Strategy for Separating from a Narcissistic Personality
Narcissist. We hear this term often in our consultations. When asked whether the other party has been medically diagnosed as a narcissist, the answer is unanimously, "no." What exactly is a narcissist? Other than they are one of the most challenging personalities to tolerate, they deliberately cause conflict in any family law matter.
When we Google the term, in less than a second, Oxford defines it as "a person who has an excessive interest in or admiration of themselves." According to the MayoClinic, this is a personality disorder where one is impatient or angry when they do not receive special treatment, can easily feel slighted, react with rage, try to belittle others so he/she can appear superior, unable to regulate their emotions, unable to adapt to change, need to be perfect so they are moody, and secretly feel insecure, ashamed, vulnerable and humiliated.
Do you relate?
Ironically, when someone thinks their ex is narcissistic, they are hopeful that they can settle their family law matter. Somehow there is this belief that years of feeling defeated by their ex is now going to change during their a legal process. While that may be possible, it is very unlikely that your ex is going to change. Your ex is probably furious that you are leaving them. He/she will do everything possible to delay the process, and make it numbingly painful for you.
While there are four ways to navigate court procedures (self-represented, mediation, collaborative, and litigation), the only way to be successful against a narcissistic is through litigation. A narcissist does not operate on logic, compromise or empathy. For more information about the different procedures when separating from a difficult personality, then watch our video on YouTube below.
What does that mean for you?
You will need to pick and chose your battles wisely. You need to have a goal in mind, and make every informed decision with that goal in mind. Think about whether your reaction will get you a step further to your goal, or will it stir more conflict? This is when you need a mental health professional as part of your support system. He/she will give you coping skills to deal with the frustrations that you will inevitably face during the separation process.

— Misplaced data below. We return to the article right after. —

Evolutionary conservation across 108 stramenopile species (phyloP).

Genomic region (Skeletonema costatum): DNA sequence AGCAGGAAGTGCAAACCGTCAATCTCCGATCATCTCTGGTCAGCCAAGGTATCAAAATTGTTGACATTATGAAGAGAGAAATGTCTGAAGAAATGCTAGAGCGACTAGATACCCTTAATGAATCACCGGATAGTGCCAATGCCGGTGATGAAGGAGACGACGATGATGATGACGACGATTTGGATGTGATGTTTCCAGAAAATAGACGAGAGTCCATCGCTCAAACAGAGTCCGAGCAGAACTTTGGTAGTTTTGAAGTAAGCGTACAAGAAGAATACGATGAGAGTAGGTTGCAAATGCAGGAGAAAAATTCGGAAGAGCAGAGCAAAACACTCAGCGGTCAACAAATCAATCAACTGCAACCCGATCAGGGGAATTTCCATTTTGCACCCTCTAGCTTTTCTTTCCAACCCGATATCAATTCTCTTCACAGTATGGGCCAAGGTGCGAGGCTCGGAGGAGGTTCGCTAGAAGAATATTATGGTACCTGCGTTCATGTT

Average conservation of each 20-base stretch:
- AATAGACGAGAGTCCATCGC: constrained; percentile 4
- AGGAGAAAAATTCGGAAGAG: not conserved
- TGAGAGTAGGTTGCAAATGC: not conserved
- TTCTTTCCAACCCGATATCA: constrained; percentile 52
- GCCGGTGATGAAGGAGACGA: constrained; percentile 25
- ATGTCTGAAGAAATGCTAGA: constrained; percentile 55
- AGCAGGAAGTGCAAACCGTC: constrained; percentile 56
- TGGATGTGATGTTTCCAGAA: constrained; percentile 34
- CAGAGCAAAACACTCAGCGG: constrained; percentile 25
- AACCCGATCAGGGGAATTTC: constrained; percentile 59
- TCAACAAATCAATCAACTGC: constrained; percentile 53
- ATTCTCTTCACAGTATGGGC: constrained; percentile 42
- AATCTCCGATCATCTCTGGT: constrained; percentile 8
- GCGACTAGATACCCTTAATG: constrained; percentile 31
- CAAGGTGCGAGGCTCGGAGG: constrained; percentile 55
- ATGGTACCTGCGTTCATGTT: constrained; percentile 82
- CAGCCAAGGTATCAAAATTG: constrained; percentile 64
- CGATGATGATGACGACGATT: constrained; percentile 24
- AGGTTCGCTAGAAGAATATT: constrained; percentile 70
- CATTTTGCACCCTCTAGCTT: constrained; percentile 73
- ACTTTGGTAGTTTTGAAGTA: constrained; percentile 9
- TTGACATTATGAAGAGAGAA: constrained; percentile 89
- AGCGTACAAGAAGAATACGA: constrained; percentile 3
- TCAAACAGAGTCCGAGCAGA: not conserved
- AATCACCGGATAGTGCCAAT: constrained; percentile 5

You need a clear plan of action. If you have children, then your children should submit to therapy because there is going to be a lot of co-parenting disputes. Figure out the pro's and con's of sharing an equal timeshare with the co-parent. Don't forget to balance the best interest of children. Is the co-parent an abusive parent towards your child? Do you need to assess whether psychological testing is needed against your co-parent?
Additonally, for support, figure out the income of the other party through formal discovery. For property division, make sure you prepare formal discovery requests asking for documents relating to assets, expenses and debts.
If you need assistance strategizing the best plan of action against any difficult personality, then contact My Legal Warrior for a FREE consultation TODAY!